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North-west Queensland hit with heavy rain, flooding after long-awaited downpour

Sunday March 4, 2018 - 08:22 EDT
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Roads in Mount Isa have been cut off due to flooding from heavy rain. - ABC

Severe weather warnings remain in place for parts of north-west Queensland, with heavy rain and damaging winds expected to hit the region for the rest of the weekend.

While a downpour of more than 100mm , others will have a clean-up on their hands in the coming days.

, roads have been cut off and some graziers have endured a sleepless night with cattle stranded in high water.

On Saturday afternoon, the slow-moving low pressure system was sitting about 75 kilometres south-west of Mount Isa, but the Bureau of Meteorology expected it to drift back towards the town during Sunday evening and Monday.

The BOM warned the heaviest falls would be between The Monument and Winton, with six-hour rainfalls in excess of 90mm possible.

Earlier on Saturday, Mount Isa was split in half with water overflowing at the Monie Holt crossing.



Panic spread to the town's supermarkets, with customers clearing shelves of fruit, bread, bottled water and meat.



Truck driver Stephen Wood, who normally delivers bread from Townsville to Mount Isa, said he was stuck in Cloncurry because of the flooding.

"We got as far as here and got unloaded in Cloncurry and the policeman said we can't go any further. We're blocked, until he says so," Mr Wood said.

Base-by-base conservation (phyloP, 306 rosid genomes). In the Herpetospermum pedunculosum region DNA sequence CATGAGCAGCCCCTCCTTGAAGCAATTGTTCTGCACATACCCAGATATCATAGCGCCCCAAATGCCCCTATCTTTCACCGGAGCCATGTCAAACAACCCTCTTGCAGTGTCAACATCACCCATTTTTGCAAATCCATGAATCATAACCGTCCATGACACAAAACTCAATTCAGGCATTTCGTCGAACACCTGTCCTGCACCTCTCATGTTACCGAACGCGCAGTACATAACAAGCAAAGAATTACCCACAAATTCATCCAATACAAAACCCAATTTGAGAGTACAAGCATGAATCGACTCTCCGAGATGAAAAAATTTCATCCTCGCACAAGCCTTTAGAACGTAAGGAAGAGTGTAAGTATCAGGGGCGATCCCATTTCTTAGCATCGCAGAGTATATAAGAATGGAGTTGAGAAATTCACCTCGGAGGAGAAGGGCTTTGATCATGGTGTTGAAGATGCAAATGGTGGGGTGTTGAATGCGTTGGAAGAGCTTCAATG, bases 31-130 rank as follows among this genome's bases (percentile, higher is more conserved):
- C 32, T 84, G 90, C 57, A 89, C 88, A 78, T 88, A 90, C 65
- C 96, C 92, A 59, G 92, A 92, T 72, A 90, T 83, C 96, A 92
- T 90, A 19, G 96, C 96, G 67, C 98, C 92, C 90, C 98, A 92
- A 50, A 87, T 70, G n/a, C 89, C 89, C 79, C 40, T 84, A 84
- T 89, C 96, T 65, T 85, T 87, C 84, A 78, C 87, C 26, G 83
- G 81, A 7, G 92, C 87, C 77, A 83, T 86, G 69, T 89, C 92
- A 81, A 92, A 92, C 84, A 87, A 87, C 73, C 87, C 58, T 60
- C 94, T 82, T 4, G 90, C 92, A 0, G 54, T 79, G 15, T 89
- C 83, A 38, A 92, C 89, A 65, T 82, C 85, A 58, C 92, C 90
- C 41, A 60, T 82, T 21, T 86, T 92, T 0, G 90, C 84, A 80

"It hasn't happened in a couple of years that I know of.

"It doesn't do any harm, it's better for the country to have rain than not have rain. Cows don't get fat when it's dry."



Cloncurry Mayor Greg Campbell said the town's disaster group had decided to raise the awareness level from "Alert" to "Lean Forward", so residents would be prepared if conditions deteriorated.

"We're going around closing a number of local roads that [have] got water over them. They're keeping a good eye on the dam, it's full and overflowing," he said.

"The weir's overflowing, and the river is running quite strongly, so at this stage it's a waiting brief, keeping an eye on how everything's tracking and we'll reassess how everything is going at 4:00 this afternoon."



Cane growers south of Giru, the township which saw record flood levels this week, said they were counting their blessings to have had the big wet.

"Since last year's Christmas, we haven't had any rain. January was dry and February was dry, so we were waiting for the rain," farmer Gary Stockham said.

While some of his crop had been flattened by the storm, Mr Stockham said he was confident it would bounce back once the sun came out.



The Wolters family was nearby pedalling along the Bruce Highway, as part of a charity ride to raise awareness of Motor Neurone Disease.

They have encountered severe weather for three weeks, all the way from Bundaberg on the eastern coast.

"The kindness from the country folk is unbelievable," Diana Wolters said.

"We got to Proserpine and a lovely school teacher asked if we'd like to stay in her house for two nights. Then we asked a farmer if we could stay in his yard and he said we could stay in his house."


- ABC

© ABC 2018

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